Trauma Hospital to Community Hospital = very stressful! Shawn had spent about 6 weeks in the Trauma hospital and it was their policy to repatriate patients back to their home hospital within 4 weeks of their arrival. Nobody told us this was going to happen until about the 4-week mark and we fought that happening until about 6 weeks. It is not that I had anything necessarily against our community hospital but I just felt that Shawn would have better care staying on the Neuro floor. I seemed in his best interest to be dealing with doctors and nurses that specialized in brain injury. Not only did our home hospital not have a dedicated rehab centre but it also had no neurologists. While in the trauma hospital, Shawn was visited by the Neurologist that ran the Slow to Recover program. She oversaw brain injured patients and basically determined if the program will benefit him or her and then places them on a waiting list. The Slow to Recover program for our city was located about 45 minutes from our house but it is also the only program in the entire province and there are a total of 6 beds only. The program is different from other brain injury rehab programs since the patients that enter it may or may not still be breathing with trachs, could still be minimally conscience but all are considered “slow to recover”. This is where Shawn fit in. When we left at 6 weeks, Shawn still had a trach, non-verbal and was awake a small portion of the time. Even though I was still very nervous to go to a hospital that I felt wasn’t as “experienced” as dealing with brain injury it was not overall a bad experience. In a way the events that played out were helpful in Shawn getting into rehab sooner. The standard to be accepted into a Slow to Recover program is generally 6 months post injury, so at 6 weeks we knew we a lot of time to wait.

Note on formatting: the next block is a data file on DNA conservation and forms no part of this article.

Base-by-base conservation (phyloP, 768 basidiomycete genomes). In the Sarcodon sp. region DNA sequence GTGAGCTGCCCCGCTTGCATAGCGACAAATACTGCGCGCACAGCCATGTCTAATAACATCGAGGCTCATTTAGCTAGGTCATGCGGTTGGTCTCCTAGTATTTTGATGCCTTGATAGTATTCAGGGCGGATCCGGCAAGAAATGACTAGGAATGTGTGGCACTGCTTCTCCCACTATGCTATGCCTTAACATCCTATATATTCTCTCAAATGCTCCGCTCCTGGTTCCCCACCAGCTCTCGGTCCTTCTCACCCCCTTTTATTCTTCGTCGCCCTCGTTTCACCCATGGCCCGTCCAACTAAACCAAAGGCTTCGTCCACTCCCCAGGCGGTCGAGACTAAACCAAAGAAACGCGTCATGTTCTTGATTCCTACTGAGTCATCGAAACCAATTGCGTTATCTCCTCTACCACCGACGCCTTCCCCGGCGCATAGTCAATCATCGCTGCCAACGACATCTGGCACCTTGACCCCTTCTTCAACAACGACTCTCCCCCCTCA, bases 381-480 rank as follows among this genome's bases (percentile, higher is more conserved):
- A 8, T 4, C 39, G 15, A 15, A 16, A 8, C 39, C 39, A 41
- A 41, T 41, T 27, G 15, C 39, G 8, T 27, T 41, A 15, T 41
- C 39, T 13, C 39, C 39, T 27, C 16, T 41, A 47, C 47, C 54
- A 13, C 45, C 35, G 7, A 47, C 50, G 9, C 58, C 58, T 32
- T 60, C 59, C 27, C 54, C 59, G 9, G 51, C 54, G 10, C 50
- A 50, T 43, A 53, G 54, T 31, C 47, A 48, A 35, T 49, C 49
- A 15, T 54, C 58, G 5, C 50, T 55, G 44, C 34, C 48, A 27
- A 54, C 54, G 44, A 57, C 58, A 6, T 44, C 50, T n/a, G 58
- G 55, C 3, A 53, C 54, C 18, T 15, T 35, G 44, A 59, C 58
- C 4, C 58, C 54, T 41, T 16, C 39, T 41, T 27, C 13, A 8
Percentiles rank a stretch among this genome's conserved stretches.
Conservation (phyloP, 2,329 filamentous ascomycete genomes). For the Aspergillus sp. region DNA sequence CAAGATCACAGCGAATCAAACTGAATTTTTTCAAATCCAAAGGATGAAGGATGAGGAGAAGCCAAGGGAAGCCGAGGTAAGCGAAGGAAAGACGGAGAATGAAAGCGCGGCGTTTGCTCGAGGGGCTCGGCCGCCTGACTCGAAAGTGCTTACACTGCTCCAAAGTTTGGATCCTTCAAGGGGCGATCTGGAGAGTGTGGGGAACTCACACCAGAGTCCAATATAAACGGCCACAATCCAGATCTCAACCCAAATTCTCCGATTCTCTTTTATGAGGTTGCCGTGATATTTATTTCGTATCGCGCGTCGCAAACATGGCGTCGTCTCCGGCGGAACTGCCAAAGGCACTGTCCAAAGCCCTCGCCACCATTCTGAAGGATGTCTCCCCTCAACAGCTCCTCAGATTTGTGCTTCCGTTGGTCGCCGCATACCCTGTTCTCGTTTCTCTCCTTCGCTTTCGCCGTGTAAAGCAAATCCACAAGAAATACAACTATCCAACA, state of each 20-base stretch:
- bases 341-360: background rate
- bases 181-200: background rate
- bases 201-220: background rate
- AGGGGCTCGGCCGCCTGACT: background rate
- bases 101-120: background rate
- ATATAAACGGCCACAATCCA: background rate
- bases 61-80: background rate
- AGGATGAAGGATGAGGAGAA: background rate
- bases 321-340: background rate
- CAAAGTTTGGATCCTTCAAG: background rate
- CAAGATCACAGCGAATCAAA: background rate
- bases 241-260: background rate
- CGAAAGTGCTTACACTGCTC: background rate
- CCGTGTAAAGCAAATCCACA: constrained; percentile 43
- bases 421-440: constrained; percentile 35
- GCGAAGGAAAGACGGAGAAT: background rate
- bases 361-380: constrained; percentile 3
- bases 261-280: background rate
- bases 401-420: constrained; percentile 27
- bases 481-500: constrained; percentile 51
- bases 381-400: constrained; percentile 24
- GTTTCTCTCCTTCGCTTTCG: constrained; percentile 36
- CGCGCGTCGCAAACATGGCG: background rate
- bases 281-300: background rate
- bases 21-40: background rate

Once we arrived the accepting physician, who was a surgical doctor because they did not have any Neurologists or Neuro Surgeons, saw Shawn. I wasn’t sure how to take her at first because she seemed pretty blunt and upon meeting Shawn and I the first day, she wanted to let me know how bad his injury was. Right away I was thinking…here we go again!!! However, once spending more time with Shawn and seeing the alertness in his eyes when he was awake she became more optimistic. It was fairly early on that they had OT and PT start doing some exercises and various therapies with Shawn. They did not have much experience with this type of injury but that didn’t stop them from getting right in there and doing what they could. They worked at tracking objects and did range of motion and also made sure the nurses had him out of bed and in a wheelchair daily. He didn’t have much tolerance to sit for a long time in a wheelchair but it gave us a chance to go on walks and get outside and look at other things other then a hospital room. There still wasn’t a lot of rehab going on and I was getting very nervous about losing valuable time. Along with Shawn’s sisters , I would do my own rehab with him. I would show him pictures and talk about people in the pictures, lay out large puzzle pieces and he would work very hard to put them together among a few things. One thing that was very irritating was that they seemed so nervous to make any changes to the way his care was when he left the trauma hospital. For example, we desperately wanted the trach to be taken out but first they had to “cork” it for several hours a day to ensure he could maintain breathing on his own. Even though he was breathing with no problems once we started this, it was weeks and they still didn’t want to remove the trach. It was when he went back to the other hospital for some specialist appointments and follow-up that they just removed the trach. Protocol is usually to remove within 5 days once a patient is breathing on their own with it corked and like I said the community hospital had let it go for weeks. Another issue was with Speech. I knew she was very out of her league but she took no real interest in finding a way that Shawn may communicate or even access his swallowing for that matter. When nobody was looking we would put a tiny bit of pudding on his tongue and he would swallow it with no difficulty. I have to say that this could be dangerous because he could have aspirated, however his sisters are both nurses and knew by watching him that he would be able to swallow the small amount. One of the biggest screw-ups that actually haunted Shawn for months but on a positive note landed him in rehab sooner. Shawn was suffering from something called “drop foot”. This happens when someone is not only in a coma for an extended period but also when they are immobile for a long time. Your feet just drop due to weakness, muscle/nerve damage and/or paralysis. What should have happened early on is that he should have been fitted for splints to hold his feet up but that didn’t happen. With a lot of persistent we were able to have the staff order in some leg splints for Shawn that he was suppose to wear periodically throughout the day. They are never intended to be worn for long periods of time especially when you first get them because they can cause blisters and skin breakdown from the pressure. All it took was one nurse to put them on him incorrectly and he ended up with a blister on his heel that took him over 4 months to heal. While he was a rehab he was under the care of a wound nurse, that is how bad and deep that blister became. In a way that skin breakdown was one of the factors that lead to him getting into rehab quicker then expected.